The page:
When we are under stress, our brain needs more power to function. Carbohydrates in the body break down into sugar and release energy. Your nervous system knows what food group can provide more energy, and hence, we seek things like brownies and cookies.
Sugar present in cakes, ice cream, candy, etc., causes the brain to release serotonin. As a result, we end up feeling calm and happy. This is why people choose to eat sugary foods, as it causes comfort from feeling stressed or anxious.
Since we now know the scientific reason behind craving unhealthy food, it makes sense why healthy choices taste bad to us. The brain is aware of what would provide more energy and calmness. Therefore, it sends signals and makes us want what is generally bad for our health.
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Can I Make Myself Like Healthy Foods?
You will be surprised to know that you can train your brain to like those icky veggies! Just as we can train our brain to learn something, we can teach it to unlearn. The following are some ways in which you can achieve this:
Use Healthy Substitutes:
Trick your mind into liking healthy food by making them appear unhealthy. Use lettuce instead of bread for sandwiches, sweet potato fries rather than regular potatoes, oat, or almond flour instead of all-purpose flour, etc. These substitutes are low in calories and high in fiber which is good for the body.
Oil is bad for the heart in general. Try baking instead of frying, or use an air fryer that does the same job but with minimal oil.
Skip the rice and eat cauliflower fried “rice,” just the grated vegetable with chicken breast and other greens. Freeze your yogurt and turn it into a dessert!
Your taste buds won’t enjoy the healthy change in one day. Like all other learning processes, trying to like something that tastes bad will take time.
Incorporate vegetables and other greens into your diet gradually. Start this by setting a specific meal of the day with only healthy foods. Then slowly, you can add more nutritious choices to your lunch and dinner.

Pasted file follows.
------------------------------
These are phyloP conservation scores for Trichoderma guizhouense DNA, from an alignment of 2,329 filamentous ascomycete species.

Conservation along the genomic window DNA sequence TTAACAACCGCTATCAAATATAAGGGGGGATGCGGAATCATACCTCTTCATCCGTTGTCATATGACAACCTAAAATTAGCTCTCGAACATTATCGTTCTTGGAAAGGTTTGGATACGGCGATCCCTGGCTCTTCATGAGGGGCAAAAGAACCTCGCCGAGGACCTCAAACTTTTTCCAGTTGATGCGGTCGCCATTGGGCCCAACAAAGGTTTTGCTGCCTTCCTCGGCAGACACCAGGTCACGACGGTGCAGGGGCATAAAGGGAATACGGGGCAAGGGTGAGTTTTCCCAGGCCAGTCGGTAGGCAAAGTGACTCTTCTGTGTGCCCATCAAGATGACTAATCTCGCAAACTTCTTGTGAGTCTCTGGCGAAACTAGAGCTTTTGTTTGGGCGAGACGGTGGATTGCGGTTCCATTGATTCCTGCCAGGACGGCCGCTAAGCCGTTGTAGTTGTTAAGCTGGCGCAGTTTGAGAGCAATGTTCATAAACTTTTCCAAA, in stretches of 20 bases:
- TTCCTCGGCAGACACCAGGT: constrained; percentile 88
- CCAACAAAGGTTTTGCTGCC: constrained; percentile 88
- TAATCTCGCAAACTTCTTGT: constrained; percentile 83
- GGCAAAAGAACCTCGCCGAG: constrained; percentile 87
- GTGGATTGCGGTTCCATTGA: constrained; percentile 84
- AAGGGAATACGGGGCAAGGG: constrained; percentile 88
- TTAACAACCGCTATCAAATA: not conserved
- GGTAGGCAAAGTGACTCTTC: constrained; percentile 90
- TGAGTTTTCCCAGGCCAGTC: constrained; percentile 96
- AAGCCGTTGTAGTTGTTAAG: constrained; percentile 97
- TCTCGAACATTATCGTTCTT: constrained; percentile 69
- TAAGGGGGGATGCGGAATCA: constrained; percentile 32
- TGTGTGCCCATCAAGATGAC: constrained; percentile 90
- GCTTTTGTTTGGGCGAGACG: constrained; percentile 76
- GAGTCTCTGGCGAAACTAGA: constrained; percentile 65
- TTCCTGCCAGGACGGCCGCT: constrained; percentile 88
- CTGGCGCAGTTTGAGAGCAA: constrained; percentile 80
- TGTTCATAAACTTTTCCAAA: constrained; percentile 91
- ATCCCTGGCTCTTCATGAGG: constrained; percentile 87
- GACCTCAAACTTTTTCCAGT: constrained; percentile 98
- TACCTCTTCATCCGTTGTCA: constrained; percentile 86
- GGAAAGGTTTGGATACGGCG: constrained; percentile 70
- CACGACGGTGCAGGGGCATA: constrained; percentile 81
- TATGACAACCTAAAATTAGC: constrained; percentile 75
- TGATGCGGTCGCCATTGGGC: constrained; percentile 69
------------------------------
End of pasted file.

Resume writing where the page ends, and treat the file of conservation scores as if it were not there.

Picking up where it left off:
If all you have is healthy food in sight, that is what you will end up eating. Stop buying junk food and always keep your fridge filled with fresh produce. Remove all the food delivery apps from your phone. That way, you won’t get tempted to order takeout.
Frequently Asked Questions (FAQs)
Can you get used to the taste of healthy food?
It is easy to get used to things but not necessarily enjoy them. So even if you find yourself eating healthy food regularly, you will eventually get bored of it.
Why do green vegetables taste the worst?
Green vegetables and leaves such as lettuce, zucchini, spinach, and gourd taste bitter because of a chemical group called glucosinolates. These are very helpful in preventing cancer.
Is it okay to add salt and sugar to healthy salads?
Salt and sugar in large amounts are bad for your body as they raise calories and blood pressure. But there is no harm in taking controlled amounts occasionally.
Are fried vegetables okay to eat?
Fried anything, be it grains or vegetables, lose their natural nutrient value. The heat in the oil takes away most of the nutrients and just adds more fat to it overall, so it is better not to fry vegetables either.
Eating clean can be difficult, especially when “clean” doesn’t taste good. There are many food groups, so why do healthy foods taste bad? Factual reasons for this feeling exist that are backed up by science.
You can teach your palate to like the more nutritious options with a few mind tricks. In the end, it’s not just your body that it is who will thank you, but also your tongue.